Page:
Assistant Professor of Biology Patrick Ferree is the recipient of an $830,000 five-year grant from the National Science Foundation (NSF) Career Development Program to research genome conflict. Ferree is in the W.M. Keck Science Department of Pitzer College, Claremont McKenna College and Scripps College.
The grant, “Paternal genome elimination by a selfish B chromosome in the jewel wasp Nasonia vitripennis,” supports Ferree’s ongoing research into genome “parasites” buried in the DNA of insects in the hymenoptera order, including ants, bees, and wasps. The common conception – that the full genome works together in harmony – is upended by individual “selfish” chromosomes altering and overwriting patterns of inheritance at the molecular level.
Indeed, one known as Paternal Sex Ration (PSR), a non-essential extra chromosome seen in jewel wasps, strips away the paternal genome, ensuring the larval wasp will develop into a male. This act benefits the PSR chromosome because it is only transmitted to new offspring through sperm cells made by males.
“Our experiments reveal how selfish chromosomes can hijack the rest of the genome,” Ferree said of his research in 2012. “It begs the question if this type of effect might occur in humans.”
The funding supports the hiring of a post-doctoral fellow for the life of the grant and the purchase of some much-needed infrastructure, including a climate-controlled incubator and multiple PCR machines for replicating DNA sequences for study. Most important, however, are the lengths the grant goes to strengthen the educational outreach component of Ferree’s research.
“The plan is to move the research into the classroom,” he says. “It will start out in a developmental biology course, but eventually we’ll introduce the work to two-year community colleges, including Pasadena City College. The NSF emphasizes broad impact and outreach; I think that’s one of the things we do well at Keck.”
The Career Development Program is regarded as “the most sought-after recognition a new faculty member can receive” from the NSF given its intended ability to advance someone as an expert in their particular field. Ferree, for his part, feels grateful to have the opportunity to expand his research to the next stage.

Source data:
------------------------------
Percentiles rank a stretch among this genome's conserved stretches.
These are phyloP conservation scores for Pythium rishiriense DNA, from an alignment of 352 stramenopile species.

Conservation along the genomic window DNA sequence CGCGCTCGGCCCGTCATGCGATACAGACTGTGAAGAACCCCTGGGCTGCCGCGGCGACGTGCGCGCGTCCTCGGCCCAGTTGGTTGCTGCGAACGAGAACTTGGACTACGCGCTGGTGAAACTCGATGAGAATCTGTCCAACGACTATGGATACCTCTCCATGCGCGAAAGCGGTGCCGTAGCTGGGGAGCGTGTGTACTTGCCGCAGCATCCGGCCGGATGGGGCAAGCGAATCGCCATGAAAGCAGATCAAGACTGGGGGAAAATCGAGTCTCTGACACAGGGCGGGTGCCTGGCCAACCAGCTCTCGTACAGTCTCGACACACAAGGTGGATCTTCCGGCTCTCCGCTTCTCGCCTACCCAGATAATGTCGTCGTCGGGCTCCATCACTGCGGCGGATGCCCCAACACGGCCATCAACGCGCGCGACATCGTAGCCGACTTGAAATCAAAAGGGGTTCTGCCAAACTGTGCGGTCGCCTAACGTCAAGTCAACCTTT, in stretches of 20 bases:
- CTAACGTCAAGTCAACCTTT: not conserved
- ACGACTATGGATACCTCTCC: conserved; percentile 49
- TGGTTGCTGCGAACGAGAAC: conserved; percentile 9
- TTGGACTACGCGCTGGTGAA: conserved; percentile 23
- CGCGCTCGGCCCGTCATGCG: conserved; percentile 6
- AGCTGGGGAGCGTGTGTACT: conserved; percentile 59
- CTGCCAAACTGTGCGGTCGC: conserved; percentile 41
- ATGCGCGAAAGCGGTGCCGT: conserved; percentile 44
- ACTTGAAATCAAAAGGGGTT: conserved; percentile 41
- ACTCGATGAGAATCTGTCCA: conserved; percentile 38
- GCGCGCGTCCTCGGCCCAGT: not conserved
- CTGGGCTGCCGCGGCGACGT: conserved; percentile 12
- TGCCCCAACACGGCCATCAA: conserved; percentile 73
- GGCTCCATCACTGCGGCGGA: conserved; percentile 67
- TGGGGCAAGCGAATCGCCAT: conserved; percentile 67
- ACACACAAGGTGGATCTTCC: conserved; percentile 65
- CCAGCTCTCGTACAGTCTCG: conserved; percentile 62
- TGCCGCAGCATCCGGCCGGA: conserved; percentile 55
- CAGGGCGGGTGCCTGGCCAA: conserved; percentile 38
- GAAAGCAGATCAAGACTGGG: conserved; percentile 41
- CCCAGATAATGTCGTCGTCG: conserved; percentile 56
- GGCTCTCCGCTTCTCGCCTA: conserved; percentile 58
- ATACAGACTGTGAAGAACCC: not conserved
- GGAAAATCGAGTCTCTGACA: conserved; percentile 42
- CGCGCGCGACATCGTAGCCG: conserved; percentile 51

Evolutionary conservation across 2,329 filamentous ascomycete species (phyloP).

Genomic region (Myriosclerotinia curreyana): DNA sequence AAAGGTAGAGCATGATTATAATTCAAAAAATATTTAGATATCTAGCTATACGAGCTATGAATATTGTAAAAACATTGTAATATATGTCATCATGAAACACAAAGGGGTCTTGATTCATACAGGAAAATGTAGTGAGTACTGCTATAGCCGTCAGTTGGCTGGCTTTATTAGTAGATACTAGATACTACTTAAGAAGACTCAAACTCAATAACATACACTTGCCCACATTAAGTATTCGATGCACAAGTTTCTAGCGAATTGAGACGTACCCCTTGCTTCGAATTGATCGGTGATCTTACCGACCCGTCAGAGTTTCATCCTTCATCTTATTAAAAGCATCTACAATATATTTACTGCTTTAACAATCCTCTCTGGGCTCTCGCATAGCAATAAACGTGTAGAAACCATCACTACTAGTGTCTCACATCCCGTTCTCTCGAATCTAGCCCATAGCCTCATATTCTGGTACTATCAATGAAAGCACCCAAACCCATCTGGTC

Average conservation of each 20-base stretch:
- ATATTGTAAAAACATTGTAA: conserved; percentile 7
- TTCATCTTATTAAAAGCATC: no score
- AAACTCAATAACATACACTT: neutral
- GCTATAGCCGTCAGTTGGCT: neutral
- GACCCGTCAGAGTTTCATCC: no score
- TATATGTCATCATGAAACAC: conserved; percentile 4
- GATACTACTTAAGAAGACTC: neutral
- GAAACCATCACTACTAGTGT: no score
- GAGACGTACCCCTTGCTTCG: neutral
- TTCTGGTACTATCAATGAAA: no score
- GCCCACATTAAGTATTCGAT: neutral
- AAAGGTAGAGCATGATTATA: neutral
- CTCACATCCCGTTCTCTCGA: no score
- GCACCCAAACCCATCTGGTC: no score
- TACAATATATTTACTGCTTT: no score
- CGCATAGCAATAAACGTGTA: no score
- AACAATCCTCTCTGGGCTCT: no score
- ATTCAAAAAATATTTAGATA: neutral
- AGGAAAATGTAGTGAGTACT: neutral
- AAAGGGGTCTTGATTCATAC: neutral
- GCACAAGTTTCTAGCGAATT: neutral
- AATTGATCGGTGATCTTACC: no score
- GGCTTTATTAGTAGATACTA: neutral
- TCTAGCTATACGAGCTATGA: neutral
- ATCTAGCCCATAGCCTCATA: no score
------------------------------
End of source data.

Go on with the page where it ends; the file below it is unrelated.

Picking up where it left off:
“This will be the first in-depth molecular study of B-chromosomes,” he says. “They don’t come from nowhere – so how do they arise from a standard genome? And how do they gain the ability to do what they do?”
Ferree earned his BS in biology from UNC Chapel Hill, his PhD in biology from University of California, Santa Cruz, and was a postdoctoral fellow at Cornell University.
About the CAREER Program
The Faculty Early Career Development (CAREER) Program is a Foundation-wide activity that offers the National Science Foundation’s most prestigious awards in support of junior faculty who exemplify the role of teacher-scholars through outstanding research, excellent education and the integration of education and research within the context of the mission of their organizations. Such activities should build a firm foundation for a lifetime of leadership in integrating education and research.
About the W.M. Keck Science Department
The W.M. Keck Science Department is the interdisciplinary home to all biology, chemistry, and physics faculty for Pitzer, Claremont McKenna and Scripps colleges. The department is administered cooperatively and is housed within an 81,000-square-foot center located at the intersection of the three colleges. The department offers 13 discrete degree options, including dual-degree programs in partnership with schools of engineering and majors in conjunction with disciplines outside the sciences. The W.M. Keck Science Department provides comprehensive, interdisciplinary instruction in small class settings and numerous opportunities for students to conduct research.